Operating room personnel must practice strict standard precautions (i.e. blood and body substance isolation).
All items (e.g. instruments, needles, sutures, dressings, covers, solutions) used in the operating room must be sterile.
All operating room personnel must perform a surgical scrub.
All operating room personnel are required to wear specific, clean attire, with the goal of “shedding” the outside environment. Specific clothing requirements are prescribed and standardized for all operating rooms.
Operating room personnel must wear a sterile gown, gloves and special shoe covers.
Hair must be completely covered.
Masks must be worn at all times in the operating room for the purpose of minimizing airborne contamination; they must be changed between operations or more often if necessary.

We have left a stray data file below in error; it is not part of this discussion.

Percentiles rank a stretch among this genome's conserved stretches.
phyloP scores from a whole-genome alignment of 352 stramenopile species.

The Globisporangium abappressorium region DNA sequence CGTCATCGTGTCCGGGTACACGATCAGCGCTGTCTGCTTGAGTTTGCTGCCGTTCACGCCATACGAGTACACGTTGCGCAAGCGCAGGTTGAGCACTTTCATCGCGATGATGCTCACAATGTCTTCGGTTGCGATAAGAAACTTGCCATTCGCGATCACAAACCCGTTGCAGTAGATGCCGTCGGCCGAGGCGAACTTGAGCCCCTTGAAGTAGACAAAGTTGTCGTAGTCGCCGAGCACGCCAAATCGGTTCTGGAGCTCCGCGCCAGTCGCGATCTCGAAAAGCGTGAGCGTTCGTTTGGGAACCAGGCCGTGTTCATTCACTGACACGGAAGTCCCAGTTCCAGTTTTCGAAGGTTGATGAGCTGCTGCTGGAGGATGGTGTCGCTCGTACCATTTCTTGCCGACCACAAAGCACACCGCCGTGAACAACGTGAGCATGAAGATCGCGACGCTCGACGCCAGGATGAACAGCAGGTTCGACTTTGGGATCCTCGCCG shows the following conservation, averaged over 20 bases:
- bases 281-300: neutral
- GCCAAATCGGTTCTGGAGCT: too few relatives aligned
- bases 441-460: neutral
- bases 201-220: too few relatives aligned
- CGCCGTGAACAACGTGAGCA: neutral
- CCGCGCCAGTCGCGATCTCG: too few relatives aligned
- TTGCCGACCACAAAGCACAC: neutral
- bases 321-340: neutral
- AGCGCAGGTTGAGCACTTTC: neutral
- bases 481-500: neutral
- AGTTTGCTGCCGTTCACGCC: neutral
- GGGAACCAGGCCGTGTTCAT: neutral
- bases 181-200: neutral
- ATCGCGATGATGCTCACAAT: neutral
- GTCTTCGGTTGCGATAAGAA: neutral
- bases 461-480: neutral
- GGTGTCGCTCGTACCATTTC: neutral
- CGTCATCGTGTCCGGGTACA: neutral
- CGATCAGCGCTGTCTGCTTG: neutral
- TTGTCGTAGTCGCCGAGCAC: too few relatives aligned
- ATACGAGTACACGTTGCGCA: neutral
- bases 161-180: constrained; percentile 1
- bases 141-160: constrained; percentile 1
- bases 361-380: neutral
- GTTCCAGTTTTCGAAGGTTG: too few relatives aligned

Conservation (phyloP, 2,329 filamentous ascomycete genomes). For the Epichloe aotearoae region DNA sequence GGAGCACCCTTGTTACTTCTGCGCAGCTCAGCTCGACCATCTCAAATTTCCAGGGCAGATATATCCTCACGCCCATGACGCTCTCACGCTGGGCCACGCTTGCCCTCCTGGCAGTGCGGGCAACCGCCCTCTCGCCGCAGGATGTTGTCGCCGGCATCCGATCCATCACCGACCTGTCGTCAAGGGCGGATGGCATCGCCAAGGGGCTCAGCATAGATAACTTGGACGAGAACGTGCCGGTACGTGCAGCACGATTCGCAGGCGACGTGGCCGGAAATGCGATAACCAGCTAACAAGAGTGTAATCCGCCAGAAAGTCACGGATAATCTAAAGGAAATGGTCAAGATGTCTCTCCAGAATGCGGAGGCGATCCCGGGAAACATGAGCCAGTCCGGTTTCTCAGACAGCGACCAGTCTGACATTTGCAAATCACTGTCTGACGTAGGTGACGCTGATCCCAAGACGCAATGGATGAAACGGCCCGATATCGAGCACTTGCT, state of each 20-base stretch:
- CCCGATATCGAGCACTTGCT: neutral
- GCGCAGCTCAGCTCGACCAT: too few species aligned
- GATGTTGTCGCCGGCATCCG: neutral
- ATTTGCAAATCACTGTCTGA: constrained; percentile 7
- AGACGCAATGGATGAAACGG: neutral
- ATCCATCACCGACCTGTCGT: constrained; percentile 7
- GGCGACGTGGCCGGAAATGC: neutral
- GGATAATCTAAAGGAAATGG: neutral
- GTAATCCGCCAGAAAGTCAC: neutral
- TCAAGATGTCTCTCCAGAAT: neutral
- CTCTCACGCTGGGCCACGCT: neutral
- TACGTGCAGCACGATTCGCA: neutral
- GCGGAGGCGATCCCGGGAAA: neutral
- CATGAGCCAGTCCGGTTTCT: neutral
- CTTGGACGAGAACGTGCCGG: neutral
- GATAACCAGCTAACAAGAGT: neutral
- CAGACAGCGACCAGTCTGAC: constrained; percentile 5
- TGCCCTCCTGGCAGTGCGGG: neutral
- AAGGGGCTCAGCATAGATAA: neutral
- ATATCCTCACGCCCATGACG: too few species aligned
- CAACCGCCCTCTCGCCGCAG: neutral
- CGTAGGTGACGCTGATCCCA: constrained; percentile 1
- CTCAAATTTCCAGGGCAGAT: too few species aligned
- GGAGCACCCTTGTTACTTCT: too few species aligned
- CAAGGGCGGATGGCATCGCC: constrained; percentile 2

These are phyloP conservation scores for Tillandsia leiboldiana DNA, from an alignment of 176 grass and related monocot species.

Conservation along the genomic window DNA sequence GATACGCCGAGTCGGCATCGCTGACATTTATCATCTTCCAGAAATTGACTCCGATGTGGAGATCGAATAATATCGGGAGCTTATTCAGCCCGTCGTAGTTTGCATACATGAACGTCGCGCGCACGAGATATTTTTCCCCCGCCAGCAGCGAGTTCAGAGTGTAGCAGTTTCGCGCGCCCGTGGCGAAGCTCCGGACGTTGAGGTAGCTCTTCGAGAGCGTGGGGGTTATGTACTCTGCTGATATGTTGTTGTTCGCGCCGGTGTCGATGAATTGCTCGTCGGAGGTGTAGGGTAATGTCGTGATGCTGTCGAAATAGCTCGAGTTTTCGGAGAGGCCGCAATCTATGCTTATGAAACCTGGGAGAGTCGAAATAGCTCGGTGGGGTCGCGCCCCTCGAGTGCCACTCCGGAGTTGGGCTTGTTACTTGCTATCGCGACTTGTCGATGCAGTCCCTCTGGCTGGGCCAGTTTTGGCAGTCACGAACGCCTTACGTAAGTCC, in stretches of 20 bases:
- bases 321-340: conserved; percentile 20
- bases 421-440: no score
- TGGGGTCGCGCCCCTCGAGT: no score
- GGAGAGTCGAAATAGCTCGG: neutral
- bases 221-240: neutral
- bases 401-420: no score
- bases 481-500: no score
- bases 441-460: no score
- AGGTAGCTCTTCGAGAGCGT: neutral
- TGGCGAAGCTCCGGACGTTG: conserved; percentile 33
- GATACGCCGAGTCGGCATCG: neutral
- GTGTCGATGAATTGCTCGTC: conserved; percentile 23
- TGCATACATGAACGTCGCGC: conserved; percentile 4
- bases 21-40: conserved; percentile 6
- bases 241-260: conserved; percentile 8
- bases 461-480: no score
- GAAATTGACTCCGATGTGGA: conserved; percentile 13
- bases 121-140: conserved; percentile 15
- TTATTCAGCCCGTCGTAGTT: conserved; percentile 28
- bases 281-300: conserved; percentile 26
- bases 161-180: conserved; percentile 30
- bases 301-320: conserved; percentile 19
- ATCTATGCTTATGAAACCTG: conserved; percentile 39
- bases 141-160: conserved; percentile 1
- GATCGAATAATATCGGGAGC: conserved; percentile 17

Any personnel who harbor pathogenic organisms (e.g. those with colds or infections) must report themselves unable to be in the operating room to protect the client from outside pathogens.
Scrubbed personnel wearing sterile attire should touch only sterile items.
Sterile gowns and sterile drapes have defined borders of sterility. Sterile surfaces or articles may touch other sterile surfaces or articles and remain sterile; contact with unsterile objects at any point renders a sterile area contaminated.
The circulator and unsterile personnel must stay at the periphery of the sterile operating area to keep the sterile area free from contamination.
The utmost caution and vigilance must be used when handling sterile fluids to prevent splashing or spillage.
Anything that is used for one client must be discarded or, in some cases, resterilized.
Currently an Intensive Care Unit nurse, pursuing a degree in Master of Arts in Nursing Major in Nursing Service Administration. Has been a contributor of Student Nurses Quarterly, Vox Populi, The Hillside Echo and the Voice of Nightingale publications. Other experience include: Medical-Surgical, Pediatric, Obstetric, Emergency and Recovery Room Nursing.